Study moves one step closer to better understanding brain diseases
A recent study by University of Manitoba researchers could lead to groundbreaking new treatments and improved diagnosis of diseases like Alzheimer's, stroke, epilepsy and diabetes.
Dr. Chris Anderson and his team examined changes in blood flow in the brains of live mice. The findings were published in May by the prestigious journal Proceedings of the National Academy of Sciences (PNAS).
Anderson, a professor in the department of pharmacology and therapeutics, Max Rady College of Medicine, and director, Neuroscience Research Program, Kleysen Institute for Advanced Medicine, said that one of the most fundamental features of normal brain function is that blood supply naturally increases when it is needed most. This process does not work properly in many brain diseases and causes the gradual starvation of essential brain regions.
"There is growing evidence that failure of brain blood flow regulation is a defect that underpins many of the most devastating brain disorders, including dementia, epilepsy, and post-stroke and post-concussion syndromes," he said. "Therefore, there is exciting potential that discoveries in this area could lead to improved diagnosis and treatment options that help create better outcomes in many diseases."
Anderson, the corresponding author of the article entitled Endothelial NMDA receptors mediate activity-dependent brain hemodynamic responses in mice, said that the molecular and cellular nature of this failure of blood flow regulation is poorly understood. His lab is focused on discovering how active brain cells communicate with brain blood vessels to tell them to let more blood into active regions.
Adam Hogan-Cann, a U of M Ph.D. student and the lead author of the article, said that Anderson's lab had previously identified a protein (NMDA receptors) in the cells lining blood vessels in the brain that seemed to be important in controlling the dilation of vessels and regulating blood flow. Ping Lu, a research associate, co-authored the paper.
Before the study, Anderson said they had clues that the endothelial cells (cells that form the linings of blood vessels) have NMDA receptors that were able to initiate signals that lead to increases in vessel diameter. Those results were published and used isolated brain tissue from mice. No one had ever observed this in a live animal.
So Anderson and his team genetically engineered mice to delete the NMDA receptors in the endothelial cells. The researchers wanted to find out whether there was a response in blood flow with and without the NMDA receptors. The research team then implanted a plastic holder onto the skulls of the mice and created a window into their brains using a small drill.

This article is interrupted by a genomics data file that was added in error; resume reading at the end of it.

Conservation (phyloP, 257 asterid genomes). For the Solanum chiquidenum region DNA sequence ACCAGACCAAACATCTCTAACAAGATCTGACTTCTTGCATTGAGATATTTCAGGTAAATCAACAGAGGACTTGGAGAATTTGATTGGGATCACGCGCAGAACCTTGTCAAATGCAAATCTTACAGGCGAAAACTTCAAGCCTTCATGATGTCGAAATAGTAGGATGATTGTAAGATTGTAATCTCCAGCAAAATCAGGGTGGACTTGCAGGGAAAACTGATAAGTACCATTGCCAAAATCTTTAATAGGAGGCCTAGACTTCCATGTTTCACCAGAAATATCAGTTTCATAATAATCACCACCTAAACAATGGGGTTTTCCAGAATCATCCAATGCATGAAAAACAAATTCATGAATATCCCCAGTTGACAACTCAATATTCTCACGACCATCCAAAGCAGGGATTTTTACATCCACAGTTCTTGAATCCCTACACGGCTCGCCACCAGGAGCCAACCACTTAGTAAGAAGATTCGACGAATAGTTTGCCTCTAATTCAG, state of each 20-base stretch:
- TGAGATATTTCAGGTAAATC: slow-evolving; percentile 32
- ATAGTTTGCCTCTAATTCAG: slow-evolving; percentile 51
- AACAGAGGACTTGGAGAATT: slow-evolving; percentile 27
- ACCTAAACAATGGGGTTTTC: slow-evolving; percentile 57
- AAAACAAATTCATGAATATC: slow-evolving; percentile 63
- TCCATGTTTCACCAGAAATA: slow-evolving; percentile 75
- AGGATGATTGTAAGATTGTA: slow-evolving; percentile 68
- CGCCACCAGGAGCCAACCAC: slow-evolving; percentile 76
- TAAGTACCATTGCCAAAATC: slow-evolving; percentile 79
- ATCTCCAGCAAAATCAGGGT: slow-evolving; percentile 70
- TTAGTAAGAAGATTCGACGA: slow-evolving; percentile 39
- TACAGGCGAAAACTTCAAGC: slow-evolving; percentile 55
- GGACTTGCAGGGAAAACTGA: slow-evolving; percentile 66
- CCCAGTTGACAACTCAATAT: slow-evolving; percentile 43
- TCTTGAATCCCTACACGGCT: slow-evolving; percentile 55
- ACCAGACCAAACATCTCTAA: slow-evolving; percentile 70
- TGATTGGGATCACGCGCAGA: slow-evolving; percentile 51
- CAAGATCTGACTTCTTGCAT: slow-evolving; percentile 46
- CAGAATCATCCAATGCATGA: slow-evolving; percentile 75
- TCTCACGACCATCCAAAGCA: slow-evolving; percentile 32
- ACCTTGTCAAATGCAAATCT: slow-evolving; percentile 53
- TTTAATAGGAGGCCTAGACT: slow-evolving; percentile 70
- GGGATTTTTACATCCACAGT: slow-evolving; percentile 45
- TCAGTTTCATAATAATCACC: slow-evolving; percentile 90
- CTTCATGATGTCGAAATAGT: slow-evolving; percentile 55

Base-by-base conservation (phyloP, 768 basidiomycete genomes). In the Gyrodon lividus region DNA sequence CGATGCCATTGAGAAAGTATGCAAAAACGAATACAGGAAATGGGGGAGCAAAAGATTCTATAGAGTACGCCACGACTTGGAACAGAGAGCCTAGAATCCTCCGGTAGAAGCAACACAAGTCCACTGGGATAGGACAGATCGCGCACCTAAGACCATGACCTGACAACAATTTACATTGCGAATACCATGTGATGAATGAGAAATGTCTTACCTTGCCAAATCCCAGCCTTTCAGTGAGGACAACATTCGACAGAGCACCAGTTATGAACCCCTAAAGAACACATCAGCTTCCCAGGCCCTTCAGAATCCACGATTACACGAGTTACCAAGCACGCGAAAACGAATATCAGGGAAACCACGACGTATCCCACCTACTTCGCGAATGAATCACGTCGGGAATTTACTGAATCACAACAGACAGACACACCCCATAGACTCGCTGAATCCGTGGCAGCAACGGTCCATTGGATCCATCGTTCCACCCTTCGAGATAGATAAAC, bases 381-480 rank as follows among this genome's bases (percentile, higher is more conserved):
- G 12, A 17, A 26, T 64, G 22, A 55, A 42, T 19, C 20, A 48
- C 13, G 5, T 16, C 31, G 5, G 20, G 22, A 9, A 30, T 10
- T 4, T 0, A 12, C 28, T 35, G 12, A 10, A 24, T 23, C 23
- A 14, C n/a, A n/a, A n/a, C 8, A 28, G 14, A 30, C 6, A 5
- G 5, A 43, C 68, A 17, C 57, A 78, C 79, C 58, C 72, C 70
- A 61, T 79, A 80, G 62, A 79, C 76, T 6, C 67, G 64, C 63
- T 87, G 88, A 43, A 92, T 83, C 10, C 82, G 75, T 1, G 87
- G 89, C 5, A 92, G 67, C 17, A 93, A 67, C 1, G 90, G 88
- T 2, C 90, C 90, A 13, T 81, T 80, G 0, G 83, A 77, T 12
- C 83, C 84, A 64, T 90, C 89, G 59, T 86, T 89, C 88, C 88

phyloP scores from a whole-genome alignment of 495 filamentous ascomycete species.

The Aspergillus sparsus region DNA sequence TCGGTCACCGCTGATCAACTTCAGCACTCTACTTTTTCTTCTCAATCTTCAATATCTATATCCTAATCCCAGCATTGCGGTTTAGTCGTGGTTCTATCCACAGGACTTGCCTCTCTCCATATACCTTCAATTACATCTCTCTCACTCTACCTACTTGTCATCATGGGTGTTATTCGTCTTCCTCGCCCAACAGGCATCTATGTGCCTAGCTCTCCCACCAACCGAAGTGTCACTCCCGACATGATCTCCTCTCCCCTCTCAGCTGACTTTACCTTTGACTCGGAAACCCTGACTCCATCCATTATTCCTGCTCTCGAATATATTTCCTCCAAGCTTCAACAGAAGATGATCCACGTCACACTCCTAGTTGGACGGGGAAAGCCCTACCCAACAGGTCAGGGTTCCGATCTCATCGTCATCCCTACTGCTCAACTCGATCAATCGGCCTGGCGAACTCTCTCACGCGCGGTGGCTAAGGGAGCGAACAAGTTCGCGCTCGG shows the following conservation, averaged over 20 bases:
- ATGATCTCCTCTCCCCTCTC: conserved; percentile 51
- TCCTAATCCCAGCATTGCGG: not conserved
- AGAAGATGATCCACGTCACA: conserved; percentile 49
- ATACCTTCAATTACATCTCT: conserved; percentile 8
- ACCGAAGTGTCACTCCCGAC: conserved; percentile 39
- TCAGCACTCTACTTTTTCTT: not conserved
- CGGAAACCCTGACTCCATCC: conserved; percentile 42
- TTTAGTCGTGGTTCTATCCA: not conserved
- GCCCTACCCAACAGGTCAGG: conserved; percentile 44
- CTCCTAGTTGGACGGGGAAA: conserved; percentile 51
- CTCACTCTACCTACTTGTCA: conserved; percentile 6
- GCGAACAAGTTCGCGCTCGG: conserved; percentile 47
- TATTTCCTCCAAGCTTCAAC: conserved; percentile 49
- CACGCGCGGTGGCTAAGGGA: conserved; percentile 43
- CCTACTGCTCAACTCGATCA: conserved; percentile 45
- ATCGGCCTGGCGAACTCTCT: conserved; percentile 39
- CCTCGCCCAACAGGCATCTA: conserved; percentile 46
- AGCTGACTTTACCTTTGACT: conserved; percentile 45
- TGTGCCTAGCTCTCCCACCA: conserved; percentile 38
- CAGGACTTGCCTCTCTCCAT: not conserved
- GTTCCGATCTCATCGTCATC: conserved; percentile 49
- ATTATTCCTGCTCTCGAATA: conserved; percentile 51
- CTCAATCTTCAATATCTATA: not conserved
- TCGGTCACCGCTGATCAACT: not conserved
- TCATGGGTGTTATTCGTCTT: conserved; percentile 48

Brain blood flow of individual vessels was observed in the brains of the awake mice using a microscope. To activate the neurons to see if there was a change in blood flow, they blew a puff of air onto individual whiskers, which triggered activity in the brain.
"Results clearly showed that animals with endothelial NMDA receptors responded normally to whisker stimulation while animals without them, had a dramatically reduced blood flow response," Anderson said. "This means that this protein plays an important role in brain blood flow responses to natural brain activity."
Hogan-Cann said that although their hypothesis was correct, he was surprised by the magnitude of the effect.
"It just really kind of hammered home the idea that this is something that is really important that hadn't been looked at before," Hogan-Cann said.
Because this reduced blood flow is involved in many different diseases that affect the brain it is a chicken and egg debate, Hogan-Cann said. There are changes in blood flow that happen way before a disease is recognized, so it could be that the changes are either initiating, contributing or making the condition worse, he said.
Now that the researchers know what happens when they remove the NMDA receptor, the team's next step in its research is to focus on understanding how the receptors work.
"In some respects, we're leading the way," Anderson said.